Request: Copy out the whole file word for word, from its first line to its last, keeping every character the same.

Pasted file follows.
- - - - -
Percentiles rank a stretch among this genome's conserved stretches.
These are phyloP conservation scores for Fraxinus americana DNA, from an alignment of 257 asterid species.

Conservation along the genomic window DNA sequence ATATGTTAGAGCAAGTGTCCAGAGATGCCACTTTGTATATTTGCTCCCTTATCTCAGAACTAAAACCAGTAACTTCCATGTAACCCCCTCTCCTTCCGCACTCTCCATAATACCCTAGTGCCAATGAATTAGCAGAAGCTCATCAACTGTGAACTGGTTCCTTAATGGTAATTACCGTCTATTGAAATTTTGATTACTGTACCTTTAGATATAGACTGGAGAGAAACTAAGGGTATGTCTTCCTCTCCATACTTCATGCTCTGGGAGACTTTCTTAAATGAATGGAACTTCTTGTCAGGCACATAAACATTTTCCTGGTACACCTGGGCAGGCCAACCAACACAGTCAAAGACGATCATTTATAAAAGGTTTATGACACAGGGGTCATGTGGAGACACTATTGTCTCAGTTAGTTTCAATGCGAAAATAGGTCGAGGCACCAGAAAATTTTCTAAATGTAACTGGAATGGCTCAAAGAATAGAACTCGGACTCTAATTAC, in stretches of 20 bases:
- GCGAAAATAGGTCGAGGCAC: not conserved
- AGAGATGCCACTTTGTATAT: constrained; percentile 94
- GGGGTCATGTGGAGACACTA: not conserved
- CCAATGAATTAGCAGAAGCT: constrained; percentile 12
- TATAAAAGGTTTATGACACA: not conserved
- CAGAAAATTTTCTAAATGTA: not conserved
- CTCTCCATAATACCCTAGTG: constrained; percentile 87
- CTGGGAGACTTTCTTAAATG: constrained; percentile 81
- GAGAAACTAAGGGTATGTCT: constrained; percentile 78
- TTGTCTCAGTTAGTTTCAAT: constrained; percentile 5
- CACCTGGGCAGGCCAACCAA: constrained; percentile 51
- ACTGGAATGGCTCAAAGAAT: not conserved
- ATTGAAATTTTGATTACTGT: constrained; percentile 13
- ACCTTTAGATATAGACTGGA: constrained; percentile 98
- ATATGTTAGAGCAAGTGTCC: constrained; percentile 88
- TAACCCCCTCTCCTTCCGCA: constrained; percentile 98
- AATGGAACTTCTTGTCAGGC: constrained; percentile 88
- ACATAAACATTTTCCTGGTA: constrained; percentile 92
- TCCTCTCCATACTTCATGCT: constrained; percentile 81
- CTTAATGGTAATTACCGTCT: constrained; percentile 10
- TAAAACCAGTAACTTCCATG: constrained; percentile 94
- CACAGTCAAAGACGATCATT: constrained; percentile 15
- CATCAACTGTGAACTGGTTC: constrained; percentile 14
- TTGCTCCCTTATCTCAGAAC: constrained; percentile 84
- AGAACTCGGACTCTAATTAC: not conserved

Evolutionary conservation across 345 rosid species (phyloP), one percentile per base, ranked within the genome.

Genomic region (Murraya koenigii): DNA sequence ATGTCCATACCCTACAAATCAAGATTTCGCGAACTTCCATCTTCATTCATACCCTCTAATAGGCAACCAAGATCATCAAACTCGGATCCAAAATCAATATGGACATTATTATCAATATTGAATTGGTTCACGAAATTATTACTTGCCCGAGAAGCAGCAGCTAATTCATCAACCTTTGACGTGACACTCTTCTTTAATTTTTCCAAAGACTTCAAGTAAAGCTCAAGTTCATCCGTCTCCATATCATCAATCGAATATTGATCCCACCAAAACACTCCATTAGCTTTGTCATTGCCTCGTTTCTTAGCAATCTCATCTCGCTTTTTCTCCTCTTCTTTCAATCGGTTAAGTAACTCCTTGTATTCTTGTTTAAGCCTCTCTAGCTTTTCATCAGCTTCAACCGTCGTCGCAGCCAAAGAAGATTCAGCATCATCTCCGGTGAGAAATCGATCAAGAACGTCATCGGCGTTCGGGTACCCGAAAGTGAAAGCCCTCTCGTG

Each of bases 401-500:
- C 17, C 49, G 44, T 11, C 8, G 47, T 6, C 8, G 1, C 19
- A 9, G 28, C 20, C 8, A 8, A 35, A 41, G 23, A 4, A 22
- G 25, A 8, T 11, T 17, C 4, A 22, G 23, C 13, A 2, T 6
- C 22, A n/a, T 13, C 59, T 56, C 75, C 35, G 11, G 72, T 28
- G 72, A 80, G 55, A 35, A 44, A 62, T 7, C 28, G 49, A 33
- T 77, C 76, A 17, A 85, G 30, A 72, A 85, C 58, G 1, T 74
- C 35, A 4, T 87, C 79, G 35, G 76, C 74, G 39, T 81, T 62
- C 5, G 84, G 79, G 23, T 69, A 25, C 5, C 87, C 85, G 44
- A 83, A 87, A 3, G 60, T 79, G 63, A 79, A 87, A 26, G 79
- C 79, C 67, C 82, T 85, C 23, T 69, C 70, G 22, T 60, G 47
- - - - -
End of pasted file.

Percentiles rank a stretch among this genome's conserved stretches.
These are phyloP conservation scores for Fraxinus americana DNA, from an alignment of 257 asterid species.

Conservation along the genomic window DNA sequence ATATGTTAGAGCAAGTGTCCAGAGATGCCACTTTGTATATTTGCTCCCTTATCTCAGAACTAAAACCAGTAACTTCCATGTAACCCCCTCTCCTTCCGCACTCTCCATAATACCCTAGTGCCAATGAATTAGCAGAAGCTCATCAACTGTGAACTGGTTCCTTAATGGTAATTACCGTCTATTGAAATTTTGATTACTGTACCTTTAGATATAGACTGGAGAGAAACTAAGGGTATGTCTTCCTCTCCATACTTCATGCTCTGGGAGACTTTCTTAAATGAATGGAACTTCTTGTCAGGCACATAAACATTTTCCTGGTACACCTGGGCAGGCCAACCAACACAGTCAAAGACGATCATTTATAAAAGGTTTATGACACAGGGGTCATGTGGAGACACTATTGTCTCAGTTAGTTTCAATGCGAAAATAGGTCGAGGCACCAGAAAATTTTCTAAATGTAACTGGAATGGCTCAAAGAATAGAACTCGGACTCTAATTAC, in stretches of 20 bases:
- GCGAAAATAGGTCGAGGCAC: not conserved
- AGAGATGCCACTTTGTATAT: constrained; percentile 94
- GGGGTCATGTGGAGACACTA: not conserved
- CCAATGAATTAGCAGAAGCT: constrained; percentile 12
- TATAAAAGGTTTATGACACA: not conserved
- CAGAAAATTTTCTAAATGTA: not conserved
- CTCTCCATAATACCCTAGTG: constrained; percentile 87
- CTGGGAGACTTTCTTAAATG: constrained; percentile 81
- GAGAAACTAAGGGTATGTCT: constrained; percentile 78
- TTGTCTCAGTTAGTTTCAAT: constrained; percentile 5
- CACCTGGGCAGGCCAACCAA: constrained; percentile 51
- ACTGGAATGGCTCAAAGAAT: not conserved
- ATTGAAATTTTGATTACTGT: constrained; percentile 13
- ACCTTTAGATATAGACTGGA: constrained; percentile 98
- ATATGTTAGAGCAAGTGTCC: constrained; percentile 88
- TAACCCCCTCTCCTTCCGCA: constrained; percentile 98
- AATGGAACTTCTTGTCAGGC: constrained; percentile 88
- ACATAAACATTTTCCTGGTA: constrained; percentile 92
- TCCTCTCCATACTTCATGCT: constrained; percentile 81
- CTTAATGGTAATTACCGTCT: constrained; percentile 10
- TAAAACCAGTAACTTCCATG: constrained; percentile 94
- CACAGTCAAAGACGATCATT: constrained; percentile 15
- CATCAACTGTGAACTGGTTC: constrained; percentile 14
- TTGCTCCCTTATCTCAGAAC: constrained; percentile 84
- AGAACTCGGACTCTAATTAC: not conserved

Evolutionary conservation across 345 rosid species (phyloP), one percentile per base, ranked within the genome.

Genomic region (Murraya koenigii): DNA sequence ATGTCCATACCCTACAAATCAAGATTTCGCGAACTTCCATCTTCATTCATACCCTCTAATAGGCAACCAAGATCATCAAACTCGGATCCAAAATCAATATGGACATTATTATCAATATTGAATTGGTTCACGAAATTATTACTTGCCCGAGAAGCAGCAGCTAATTCATCAACCTTTGACGTGACACTCTTCTTTAATTTTTCCAAAGACTTCAAGTAAAGCTCAAGTTCATCCGTCTCCATATCATCAATCGAATATTGATCCCACCAAAACACTCCATTAGCTTTGTCATTGCCTCGTTTCTTAGCAATCTCATCTCGCTTTTTCTCCTCTTCTTTCAATCGGTTAAGTAACTCCTTGTATTCTTGTTTAAGCCTCTCTAGCTTTTCATCAGCTTCAACCGTCGTCGCAGCCAAAGAAGATTCAGCATCATCTCCGGTGAGAAATCGATCAAGAACGTCATCGGCGTTCGGGTACCCGAAAGTGAAAGCCCTCTCGTG

Each of bases 401-500:
- C 17, C 49, G 44, T 11, C 8, G 47, T 6, C 8, G 1, C 19
- A 9, G 28, C 20, C 8, A 8, A 35, A 41, G 23, A 4, A 22
- G 25, A 8, T 11, T 17, C 4, A 22, G 23, C 13, A 2, T 6
- C 22, A n/a, T 13, C 59, T 56, C 75, C 35, G 11, G 72, T 28
- G 72, A 80, G 55, A 35, A 44, A 62, T 7, C 28, G 49, A 33
- T 77, C 76, A 17, A 85, G 30, A 72, A 85, C 58, G 1, T 74
- C 35, A 4, T 87, C 79, G 35, G 76, C 74, G 39, T 81, T 62
- C 5, G 84, G 79, G 23, T 69, A 25, C 5, C 87, C 85, G 44
- A 83, A 87, A 3, G 60, T 79, G 63, A 79, A 87, A 26, G 79
- C 79, C 67, C 82, T 85, C 23, T 69, C 70, G 22, T 60, G 47